Tons upon tons of waste are imported in Poland each year from within the EU, much of it from Germany. Beyond the illegal types of waste making it through, Poland has enough difficulty dealing with its own garbage.
Earth.Org takes a closer look
China, which used to receive the bulk of the world’s solid waste, introduced an import ban on 24 types of waste in January 2018. Since then, countries have been in disarray, burdened with more trash than they could process. The new major destinations became Malaysia, Vietnam, Thailand, Indonesia, Taiwan, South Korea, Turkey, India and Poland.
After China’s ban Poland has become a dumping ground for Europe, mainly for the UK, Italy, Austria, but especially Germany, which accounts for 70% of Polish waste imports. They remain the second largest EU waste importers after the Netherlands, but their lax regulations make them a target for illegal exports. Recyclable materials can be traded freely within the EU with the right permits, but it is quite easy to bypass the system, falsely declare waste types and burden poorer countries with dangerous, long-lasting compounds (Romania and Bulgaria are also big targets).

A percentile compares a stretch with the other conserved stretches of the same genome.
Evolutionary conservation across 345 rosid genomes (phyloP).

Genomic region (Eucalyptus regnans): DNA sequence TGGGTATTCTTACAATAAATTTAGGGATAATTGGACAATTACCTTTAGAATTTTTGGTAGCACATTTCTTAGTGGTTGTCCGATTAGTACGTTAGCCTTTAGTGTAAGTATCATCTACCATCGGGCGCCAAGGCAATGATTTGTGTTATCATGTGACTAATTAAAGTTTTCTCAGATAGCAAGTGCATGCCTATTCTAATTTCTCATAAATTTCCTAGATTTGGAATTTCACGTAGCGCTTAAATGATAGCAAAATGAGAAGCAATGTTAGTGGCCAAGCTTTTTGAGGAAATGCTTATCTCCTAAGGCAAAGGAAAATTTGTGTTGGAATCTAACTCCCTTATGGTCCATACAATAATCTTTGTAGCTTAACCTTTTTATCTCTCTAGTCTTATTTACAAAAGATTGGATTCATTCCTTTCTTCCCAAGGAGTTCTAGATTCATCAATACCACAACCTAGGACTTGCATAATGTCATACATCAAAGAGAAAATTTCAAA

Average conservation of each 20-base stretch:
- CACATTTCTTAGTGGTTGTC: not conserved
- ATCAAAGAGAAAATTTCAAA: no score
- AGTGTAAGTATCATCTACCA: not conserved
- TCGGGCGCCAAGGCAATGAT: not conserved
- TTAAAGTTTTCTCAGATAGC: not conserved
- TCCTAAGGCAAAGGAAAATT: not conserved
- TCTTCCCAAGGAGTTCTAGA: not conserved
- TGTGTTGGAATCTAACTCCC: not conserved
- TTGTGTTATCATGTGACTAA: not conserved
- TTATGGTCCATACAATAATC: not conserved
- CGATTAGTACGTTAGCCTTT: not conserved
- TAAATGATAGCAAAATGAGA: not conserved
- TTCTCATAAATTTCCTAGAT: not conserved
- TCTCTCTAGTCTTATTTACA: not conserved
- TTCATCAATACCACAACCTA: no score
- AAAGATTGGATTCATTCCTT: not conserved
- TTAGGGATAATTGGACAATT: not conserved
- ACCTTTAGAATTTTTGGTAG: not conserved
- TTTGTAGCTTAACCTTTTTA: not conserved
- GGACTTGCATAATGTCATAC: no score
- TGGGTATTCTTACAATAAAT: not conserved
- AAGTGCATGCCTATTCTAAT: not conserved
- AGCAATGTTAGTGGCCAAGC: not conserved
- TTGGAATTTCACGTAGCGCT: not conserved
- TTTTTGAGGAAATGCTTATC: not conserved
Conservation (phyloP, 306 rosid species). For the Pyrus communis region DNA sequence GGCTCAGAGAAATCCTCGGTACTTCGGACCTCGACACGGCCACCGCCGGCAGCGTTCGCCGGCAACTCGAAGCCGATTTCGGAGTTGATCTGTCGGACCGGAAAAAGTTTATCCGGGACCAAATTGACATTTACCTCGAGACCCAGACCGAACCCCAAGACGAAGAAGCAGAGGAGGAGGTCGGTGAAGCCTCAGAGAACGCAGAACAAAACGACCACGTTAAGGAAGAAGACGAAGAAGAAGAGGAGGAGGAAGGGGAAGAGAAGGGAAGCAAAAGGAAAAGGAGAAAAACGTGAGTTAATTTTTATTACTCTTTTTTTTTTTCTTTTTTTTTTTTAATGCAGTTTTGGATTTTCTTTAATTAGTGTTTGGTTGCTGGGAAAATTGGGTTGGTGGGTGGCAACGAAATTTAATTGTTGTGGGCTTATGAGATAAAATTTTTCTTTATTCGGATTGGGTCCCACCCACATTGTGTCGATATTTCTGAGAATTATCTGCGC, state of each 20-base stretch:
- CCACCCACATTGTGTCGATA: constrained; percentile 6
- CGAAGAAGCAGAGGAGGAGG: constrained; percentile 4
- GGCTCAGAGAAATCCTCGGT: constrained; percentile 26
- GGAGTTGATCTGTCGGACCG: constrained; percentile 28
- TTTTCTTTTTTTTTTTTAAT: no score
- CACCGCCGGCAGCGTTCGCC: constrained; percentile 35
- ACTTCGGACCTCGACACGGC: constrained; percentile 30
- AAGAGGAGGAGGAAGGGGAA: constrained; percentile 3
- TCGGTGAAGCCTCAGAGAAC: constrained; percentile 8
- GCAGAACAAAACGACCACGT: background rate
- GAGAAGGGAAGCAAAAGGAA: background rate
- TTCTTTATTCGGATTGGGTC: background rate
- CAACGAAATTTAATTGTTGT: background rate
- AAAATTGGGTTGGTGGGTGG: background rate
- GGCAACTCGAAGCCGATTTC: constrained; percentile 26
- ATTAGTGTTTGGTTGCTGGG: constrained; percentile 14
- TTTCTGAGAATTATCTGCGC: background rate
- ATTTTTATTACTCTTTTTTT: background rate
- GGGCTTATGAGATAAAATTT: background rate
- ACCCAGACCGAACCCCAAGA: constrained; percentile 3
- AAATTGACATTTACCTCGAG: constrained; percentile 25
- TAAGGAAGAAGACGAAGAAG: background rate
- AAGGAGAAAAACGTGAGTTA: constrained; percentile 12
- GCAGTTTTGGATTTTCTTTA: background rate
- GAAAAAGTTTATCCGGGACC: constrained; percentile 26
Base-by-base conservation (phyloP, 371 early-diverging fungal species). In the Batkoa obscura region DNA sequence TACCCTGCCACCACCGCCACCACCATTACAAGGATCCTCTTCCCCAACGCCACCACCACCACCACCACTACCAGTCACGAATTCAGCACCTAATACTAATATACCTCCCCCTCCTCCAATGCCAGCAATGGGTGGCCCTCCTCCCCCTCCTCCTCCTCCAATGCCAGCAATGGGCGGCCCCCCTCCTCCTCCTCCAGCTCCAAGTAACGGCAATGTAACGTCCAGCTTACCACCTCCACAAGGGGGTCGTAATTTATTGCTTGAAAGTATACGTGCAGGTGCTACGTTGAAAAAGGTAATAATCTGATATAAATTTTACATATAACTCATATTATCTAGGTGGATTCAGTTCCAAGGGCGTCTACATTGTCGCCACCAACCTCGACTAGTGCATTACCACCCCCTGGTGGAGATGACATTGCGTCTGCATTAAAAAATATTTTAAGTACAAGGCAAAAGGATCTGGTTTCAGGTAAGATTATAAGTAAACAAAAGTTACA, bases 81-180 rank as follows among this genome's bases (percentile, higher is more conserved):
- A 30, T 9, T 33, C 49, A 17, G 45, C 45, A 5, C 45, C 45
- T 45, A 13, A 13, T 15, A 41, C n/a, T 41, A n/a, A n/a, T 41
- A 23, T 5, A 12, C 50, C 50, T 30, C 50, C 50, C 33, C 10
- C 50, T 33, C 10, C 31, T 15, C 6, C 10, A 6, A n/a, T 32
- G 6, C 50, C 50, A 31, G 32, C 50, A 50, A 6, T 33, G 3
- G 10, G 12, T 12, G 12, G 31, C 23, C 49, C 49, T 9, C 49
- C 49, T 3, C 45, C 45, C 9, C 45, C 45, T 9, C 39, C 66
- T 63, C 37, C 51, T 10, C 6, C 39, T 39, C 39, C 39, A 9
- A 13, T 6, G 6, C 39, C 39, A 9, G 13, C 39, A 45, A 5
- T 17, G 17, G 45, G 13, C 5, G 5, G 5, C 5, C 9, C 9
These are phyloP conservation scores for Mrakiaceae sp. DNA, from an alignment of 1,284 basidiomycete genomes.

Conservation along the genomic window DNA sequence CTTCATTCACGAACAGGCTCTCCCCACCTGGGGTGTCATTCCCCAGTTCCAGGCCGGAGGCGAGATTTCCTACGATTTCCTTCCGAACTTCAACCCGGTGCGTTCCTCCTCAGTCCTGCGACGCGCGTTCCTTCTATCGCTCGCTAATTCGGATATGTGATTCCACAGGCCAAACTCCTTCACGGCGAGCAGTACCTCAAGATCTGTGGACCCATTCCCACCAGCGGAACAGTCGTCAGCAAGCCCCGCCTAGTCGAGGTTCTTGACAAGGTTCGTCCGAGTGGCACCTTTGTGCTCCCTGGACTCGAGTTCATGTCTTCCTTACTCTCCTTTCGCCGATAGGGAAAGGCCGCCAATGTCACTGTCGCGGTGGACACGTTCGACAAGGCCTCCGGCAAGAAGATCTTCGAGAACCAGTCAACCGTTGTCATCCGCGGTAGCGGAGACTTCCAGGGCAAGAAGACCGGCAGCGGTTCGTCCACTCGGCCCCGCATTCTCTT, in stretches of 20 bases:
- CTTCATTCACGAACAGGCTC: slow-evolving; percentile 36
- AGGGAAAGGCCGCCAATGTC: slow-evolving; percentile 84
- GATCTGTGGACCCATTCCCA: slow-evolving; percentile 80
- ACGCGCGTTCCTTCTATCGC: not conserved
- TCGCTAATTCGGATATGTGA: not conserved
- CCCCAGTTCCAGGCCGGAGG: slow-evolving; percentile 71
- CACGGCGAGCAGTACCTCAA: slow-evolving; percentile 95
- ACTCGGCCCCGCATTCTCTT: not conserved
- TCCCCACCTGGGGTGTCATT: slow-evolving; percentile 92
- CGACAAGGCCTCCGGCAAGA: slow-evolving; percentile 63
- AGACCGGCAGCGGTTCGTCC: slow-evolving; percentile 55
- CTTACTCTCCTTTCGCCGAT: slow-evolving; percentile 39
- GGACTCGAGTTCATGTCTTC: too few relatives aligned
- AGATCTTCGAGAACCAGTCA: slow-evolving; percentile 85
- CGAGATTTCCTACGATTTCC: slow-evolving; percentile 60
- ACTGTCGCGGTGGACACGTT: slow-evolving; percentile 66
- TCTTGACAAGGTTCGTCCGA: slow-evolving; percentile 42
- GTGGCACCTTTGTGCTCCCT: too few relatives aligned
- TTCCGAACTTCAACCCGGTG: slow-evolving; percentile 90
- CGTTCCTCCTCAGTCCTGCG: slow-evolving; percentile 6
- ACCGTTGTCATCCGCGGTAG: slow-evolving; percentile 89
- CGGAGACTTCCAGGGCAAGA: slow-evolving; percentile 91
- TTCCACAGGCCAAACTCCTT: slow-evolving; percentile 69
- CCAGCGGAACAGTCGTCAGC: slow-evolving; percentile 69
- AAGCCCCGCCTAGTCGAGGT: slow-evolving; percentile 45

The problem is that German companies can avoid the stricter, more costly national waste management systems, and split their disposal costs in half by exporting to Poland. As you can see, the latter falls short of the EU minimal recycling requirement of 50%, standing at 33.8% versus the bloc’s average 46.4%.
On the receiving end, companies are happy to get paid to take care of the trash, and even say they will recycle it when all they have is a plot of land and an excavator. Too often are there cases where a recycling permit is issued without verification of the necessary facilities, leaving the waste to either stack up or be illegally burned. As you can immagine, incineration without the most modern technology is dangerous, as toxic chemicals are released and can harm both locals and the environment.
Since Poland lacks the infrastructure to keep up with its own waste generation, let alone that of other countries. Many are calling for stricter regulations, but until these materialize, private German entities will continue choosing the economically advantageous, yet environmentally most damaging option.
This article was written by Owen Mulhern.
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